Isabel Ledo, “steel magnoliasDrury Lane Theatre: Most of us expected the scratchy tearjerker “Steel Magnolias” to be a run-of-the-mill summer production on Drury Lane, at the height of the season when the suburban theater takes a break from its big musicals. But it turned out to contain a lot of great comedic performances from actors of a certain age and even more certain experiences. Playing the role of Louisiana beautician and therapist Truvy, Elizabeth Ledo had the job of holding together one of the most talented ensembles of the year, and to say that her Dolly Parton-esque performance was full of heart understates the warmth that radiated from her worked. . Ledo has played all sorts of characters in her Chicago stage career, often a canvas for directors’ whims. Truvy seemed to reside at the center of this talented artist.

Evan Mills, “Do the right thing, don’t worry if you don’t,” The Second City: Great physical comedians are a crucial part of Second City’s storied past, but they have dwindled in number in recent years. But Mills, whom I described as a cross between “a gummy bear, jack-in-the-box, Peter Sellers, and a 149 CTA bus going around a corner with its bendy part in the middle,” is very much like that. He’s the leading chameleon in the current cast of Second City and his quick-change prowess comes with surprising warmth and one of the quickest minds to ever wield the Wells Street comedy trade. Fortunately for Second City audiences, the main stage revue “Do the Right Thing” brought Mills to the fore.

Betsy Morgan, “The King and IDrury Lane Theatre: No role in Chicago in 2022 was sung with more elegance and grace than Anna in Drury Lane’s “The King and I.” A Broadway performer who returned to her Chicago roots, Morgan’s voice was simply exquisite; all the better when you have so many iconic Rodgers and Hammerstein musical theater numbers to sing along to. Her performance was just as good: Anna is not an easy role these days and she requires navigating the space between the romantic hero and the proto-feminist resistance to the King of Siam. Morgan pulled it off magnificently atop a production full of young people, all looking up in her superbly centered direction.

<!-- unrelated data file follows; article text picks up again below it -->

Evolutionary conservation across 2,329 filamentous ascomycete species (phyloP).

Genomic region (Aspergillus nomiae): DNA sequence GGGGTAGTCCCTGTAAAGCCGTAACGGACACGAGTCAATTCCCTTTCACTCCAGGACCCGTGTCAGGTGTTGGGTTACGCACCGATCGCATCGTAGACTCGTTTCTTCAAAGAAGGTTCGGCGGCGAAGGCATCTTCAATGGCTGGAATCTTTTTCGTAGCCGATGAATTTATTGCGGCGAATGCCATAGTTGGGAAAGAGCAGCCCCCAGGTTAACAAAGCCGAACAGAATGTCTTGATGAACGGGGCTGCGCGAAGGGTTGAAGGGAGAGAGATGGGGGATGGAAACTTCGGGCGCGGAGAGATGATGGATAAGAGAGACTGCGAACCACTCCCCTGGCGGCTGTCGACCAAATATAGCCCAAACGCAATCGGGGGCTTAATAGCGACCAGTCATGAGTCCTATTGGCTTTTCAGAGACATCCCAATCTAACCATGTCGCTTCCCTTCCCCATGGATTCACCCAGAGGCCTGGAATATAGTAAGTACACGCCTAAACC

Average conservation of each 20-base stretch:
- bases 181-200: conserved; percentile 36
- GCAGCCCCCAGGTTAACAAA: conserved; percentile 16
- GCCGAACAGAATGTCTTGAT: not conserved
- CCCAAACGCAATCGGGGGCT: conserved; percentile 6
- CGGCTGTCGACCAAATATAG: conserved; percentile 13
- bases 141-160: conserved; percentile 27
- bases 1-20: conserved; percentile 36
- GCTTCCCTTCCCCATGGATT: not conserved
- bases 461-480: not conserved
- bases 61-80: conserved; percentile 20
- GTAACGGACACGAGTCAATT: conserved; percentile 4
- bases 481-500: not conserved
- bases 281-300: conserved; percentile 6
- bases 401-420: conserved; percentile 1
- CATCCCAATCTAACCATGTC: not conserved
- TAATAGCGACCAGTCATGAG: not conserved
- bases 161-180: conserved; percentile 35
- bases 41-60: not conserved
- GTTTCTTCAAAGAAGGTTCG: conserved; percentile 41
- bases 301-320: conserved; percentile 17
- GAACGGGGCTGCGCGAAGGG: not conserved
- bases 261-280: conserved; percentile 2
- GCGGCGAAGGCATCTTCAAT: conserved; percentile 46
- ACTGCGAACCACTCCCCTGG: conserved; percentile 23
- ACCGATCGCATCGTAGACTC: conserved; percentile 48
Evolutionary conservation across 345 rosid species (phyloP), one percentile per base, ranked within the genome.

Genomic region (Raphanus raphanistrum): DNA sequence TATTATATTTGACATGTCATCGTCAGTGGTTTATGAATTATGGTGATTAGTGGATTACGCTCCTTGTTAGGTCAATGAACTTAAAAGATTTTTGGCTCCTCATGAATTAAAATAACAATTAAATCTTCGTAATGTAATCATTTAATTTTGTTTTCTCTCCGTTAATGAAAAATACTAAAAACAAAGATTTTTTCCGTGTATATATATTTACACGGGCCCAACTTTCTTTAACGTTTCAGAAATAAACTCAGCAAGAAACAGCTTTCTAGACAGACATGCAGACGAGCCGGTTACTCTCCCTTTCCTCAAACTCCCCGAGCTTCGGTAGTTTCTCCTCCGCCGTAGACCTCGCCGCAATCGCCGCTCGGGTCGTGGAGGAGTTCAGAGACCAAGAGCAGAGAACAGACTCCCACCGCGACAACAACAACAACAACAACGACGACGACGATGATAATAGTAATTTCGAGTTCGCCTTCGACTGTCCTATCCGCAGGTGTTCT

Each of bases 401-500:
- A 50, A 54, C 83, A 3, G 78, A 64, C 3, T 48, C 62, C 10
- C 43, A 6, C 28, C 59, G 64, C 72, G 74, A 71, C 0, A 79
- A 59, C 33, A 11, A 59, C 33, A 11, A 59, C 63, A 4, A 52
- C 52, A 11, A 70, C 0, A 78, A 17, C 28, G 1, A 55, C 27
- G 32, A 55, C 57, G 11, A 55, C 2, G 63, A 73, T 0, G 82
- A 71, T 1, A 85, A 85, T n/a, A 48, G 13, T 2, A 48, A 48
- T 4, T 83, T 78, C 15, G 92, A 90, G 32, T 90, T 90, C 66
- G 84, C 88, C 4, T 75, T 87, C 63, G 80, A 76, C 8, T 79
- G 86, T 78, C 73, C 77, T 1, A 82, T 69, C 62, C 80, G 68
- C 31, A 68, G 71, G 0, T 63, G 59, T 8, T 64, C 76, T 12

Maryan Plunkett, “The notebook”, Chicago Shakespeare Theatre: Playing a character suffering from dementia means avoiding the pitfalls: condescension, bullshit, and raging clichés with each other. Instead, Plunkett gave a truly beautiful performance of a woman searching for what love could still mean, even if many of the memories of the past seem to have been erased. This was a quiet performance in many ways, made all the more elegant for the loving care and respect for the elders with which it was crafted. “The Notebook” is also heading to Broadway in 2023; Plunkett, the beating heart of this moving new musical, deserves to be a part of that New York cast.

Emily Rohm, “funny house”, Paramount Theater in Aurora: A wealthy vocalist, Emily Rohm spent many years playing Disney princesses, wacky teens, and other leading musical theater roles. But in “Fun Home”, she was far from being the protagonist: this is the story of Alison Bechdel and the central character is played by three different women of different ages. Rohm’s task was Helen, Alison’s mother, a woman trapped in a treacherous marriage and forced much more to react to others than to fulfill herself. Alison escapes; Helen has no way out of her, and in everything she said and sang, Rohm made you feel like walls were closing in on her. By far the most successful performer of a role I’ve seen performed multiple times, Rohm made a magnificently well-crafted case that it was Helen who had the least fun of all.

Chris Jones is a critic for the Tribune.